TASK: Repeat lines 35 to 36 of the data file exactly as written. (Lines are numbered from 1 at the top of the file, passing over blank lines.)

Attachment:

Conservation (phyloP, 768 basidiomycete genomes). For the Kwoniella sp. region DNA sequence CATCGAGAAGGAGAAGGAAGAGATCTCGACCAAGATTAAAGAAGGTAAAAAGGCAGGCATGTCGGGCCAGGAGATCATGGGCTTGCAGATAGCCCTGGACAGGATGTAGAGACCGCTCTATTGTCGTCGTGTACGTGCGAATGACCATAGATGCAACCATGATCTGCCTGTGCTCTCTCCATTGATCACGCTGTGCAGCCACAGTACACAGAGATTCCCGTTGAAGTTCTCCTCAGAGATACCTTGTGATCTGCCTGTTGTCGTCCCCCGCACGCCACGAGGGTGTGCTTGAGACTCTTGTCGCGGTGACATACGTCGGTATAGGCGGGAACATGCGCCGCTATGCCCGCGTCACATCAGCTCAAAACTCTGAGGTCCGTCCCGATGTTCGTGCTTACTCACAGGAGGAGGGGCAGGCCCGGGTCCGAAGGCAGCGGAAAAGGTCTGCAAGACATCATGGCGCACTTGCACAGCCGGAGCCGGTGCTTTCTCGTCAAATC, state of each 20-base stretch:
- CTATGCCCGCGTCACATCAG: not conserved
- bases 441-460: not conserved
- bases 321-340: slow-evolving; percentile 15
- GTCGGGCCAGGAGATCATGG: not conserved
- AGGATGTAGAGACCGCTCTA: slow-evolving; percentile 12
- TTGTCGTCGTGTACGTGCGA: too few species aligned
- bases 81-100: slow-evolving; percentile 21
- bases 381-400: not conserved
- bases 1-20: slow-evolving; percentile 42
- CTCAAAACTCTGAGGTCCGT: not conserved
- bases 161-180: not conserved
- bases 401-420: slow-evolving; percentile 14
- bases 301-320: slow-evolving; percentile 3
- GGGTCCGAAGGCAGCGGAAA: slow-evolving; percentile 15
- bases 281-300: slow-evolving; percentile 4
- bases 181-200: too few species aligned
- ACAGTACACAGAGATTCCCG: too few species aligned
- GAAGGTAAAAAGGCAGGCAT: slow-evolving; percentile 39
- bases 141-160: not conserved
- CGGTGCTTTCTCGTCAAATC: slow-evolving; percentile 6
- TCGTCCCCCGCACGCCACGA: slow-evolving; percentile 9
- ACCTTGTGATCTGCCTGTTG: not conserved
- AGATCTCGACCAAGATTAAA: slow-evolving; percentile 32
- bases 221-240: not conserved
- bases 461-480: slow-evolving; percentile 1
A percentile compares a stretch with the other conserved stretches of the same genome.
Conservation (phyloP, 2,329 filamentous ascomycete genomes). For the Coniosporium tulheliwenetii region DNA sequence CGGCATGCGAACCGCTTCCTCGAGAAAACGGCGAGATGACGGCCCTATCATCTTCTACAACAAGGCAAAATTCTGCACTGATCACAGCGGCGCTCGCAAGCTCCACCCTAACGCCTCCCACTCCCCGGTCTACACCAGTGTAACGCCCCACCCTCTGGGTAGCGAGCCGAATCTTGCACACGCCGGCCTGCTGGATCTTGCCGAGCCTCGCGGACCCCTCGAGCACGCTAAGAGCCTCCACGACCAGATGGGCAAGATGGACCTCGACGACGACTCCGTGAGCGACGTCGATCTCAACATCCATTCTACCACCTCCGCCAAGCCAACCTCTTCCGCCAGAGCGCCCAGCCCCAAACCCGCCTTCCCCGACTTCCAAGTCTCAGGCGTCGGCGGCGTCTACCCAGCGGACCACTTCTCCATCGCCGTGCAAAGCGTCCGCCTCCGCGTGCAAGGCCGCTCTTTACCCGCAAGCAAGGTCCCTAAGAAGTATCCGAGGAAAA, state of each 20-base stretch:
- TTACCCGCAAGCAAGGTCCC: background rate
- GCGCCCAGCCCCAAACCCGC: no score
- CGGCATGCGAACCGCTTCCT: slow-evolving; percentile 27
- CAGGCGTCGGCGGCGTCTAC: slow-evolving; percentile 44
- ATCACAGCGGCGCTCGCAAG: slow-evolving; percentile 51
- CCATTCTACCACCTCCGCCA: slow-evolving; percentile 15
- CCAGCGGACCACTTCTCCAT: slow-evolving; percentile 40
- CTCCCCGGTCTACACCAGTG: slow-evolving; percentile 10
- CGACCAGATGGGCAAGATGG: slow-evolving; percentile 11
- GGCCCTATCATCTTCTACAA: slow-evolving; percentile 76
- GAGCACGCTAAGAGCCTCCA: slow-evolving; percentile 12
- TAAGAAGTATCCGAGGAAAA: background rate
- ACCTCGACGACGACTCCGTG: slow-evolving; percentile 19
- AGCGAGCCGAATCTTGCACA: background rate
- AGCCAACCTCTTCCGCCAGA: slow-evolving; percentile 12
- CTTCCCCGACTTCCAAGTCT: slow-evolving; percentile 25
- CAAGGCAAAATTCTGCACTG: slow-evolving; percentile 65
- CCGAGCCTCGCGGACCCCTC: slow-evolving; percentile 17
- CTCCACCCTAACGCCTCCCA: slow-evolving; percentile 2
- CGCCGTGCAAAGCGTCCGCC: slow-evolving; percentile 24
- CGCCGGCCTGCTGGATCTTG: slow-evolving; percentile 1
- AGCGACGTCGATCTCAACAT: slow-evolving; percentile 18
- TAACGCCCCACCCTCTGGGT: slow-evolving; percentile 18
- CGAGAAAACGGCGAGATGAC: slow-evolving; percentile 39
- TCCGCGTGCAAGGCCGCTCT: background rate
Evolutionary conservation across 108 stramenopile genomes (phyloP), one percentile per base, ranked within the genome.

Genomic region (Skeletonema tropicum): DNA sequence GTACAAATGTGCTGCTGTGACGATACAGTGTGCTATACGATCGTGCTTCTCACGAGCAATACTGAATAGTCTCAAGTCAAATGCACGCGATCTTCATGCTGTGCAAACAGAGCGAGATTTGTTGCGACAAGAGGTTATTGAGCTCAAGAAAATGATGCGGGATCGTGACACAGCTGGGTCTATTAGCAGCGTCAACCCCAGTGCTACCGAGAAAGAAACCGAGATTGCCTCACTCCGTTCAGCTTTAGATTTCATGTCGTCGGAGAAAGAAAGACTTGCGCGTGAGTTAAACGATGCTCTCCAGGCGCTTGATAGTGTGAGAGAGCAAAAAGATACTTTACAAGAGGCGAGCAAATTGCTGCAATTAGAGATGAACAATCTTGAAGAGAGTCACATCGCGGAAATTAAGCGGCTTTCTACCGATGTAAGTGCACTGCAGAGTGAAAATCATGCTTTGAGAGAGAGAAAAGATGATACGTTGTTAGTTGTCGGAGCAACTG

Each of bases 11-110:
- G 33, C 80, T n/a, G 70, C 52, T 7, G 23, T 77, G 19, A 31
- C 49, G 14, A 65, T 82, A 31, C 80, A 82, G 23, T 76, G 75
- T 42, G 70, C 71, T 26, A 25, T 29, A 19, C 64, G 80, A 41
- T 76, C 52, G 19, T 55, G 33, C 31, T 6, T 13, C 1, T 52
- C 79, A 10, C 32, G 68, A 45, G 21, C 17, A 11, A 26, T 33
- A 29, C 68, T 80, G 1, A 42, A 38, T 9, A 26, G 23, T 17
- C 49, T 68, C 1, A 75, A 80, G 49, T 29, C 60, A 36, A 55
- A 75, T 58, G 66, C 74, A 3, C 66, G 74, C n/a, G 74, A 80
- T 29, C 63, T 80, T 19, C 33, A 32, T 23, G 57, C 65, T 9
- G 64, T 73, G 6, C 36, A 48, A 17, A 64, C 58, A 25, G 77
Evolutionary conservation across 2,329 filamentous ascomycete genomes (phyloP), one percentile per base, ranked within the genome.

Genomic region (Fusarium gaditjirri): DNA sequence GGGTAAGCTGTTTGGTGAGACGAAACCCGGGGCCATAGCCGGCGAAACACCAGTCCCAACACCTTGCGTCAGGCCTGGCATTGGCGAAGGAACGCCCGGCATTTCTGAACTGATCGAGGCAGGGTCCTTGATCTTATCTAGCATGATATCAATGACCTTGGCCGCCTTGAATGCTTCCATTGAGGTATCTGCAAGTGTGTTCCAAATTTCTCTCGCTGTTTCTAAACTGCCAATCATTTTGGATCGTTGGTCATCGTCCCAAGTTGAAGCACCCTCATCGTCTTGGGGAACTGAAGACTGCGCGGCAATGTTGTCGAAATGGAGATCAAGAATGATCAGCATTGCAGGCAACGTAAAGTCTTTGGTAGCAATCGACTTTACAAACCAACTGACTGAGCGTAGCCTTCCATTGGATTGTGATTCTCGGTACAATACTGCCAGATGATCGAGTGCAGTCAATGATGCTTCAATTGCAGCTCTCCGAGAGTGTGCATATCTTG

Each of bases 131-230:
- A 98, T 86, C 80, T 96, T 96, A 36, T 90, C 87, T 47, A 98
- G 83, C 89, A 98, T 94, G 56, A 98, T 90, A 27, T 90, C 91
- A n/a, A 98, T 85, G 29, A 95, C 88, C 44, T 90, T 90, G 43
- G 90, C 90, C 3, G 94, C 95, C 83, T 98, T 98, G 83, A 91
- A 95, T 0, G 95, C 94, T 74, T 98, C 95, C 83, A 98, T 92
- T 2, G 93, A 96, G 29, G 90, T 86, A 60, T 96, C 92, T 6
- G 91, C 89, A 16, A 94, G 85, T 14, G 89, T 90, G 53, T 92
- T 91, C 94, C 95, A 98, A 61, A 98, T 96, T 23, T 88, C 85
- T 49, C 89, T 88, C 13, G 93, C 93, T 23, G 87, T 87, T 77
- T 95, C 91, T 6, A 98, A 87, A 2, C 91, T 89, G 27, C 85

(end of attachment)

- CCAGCGGACCACTTCTCCAT: slow-evolving; percentile 40
- CTCCCCGGTCTACACCAGTG: slow-evolving; percentile 10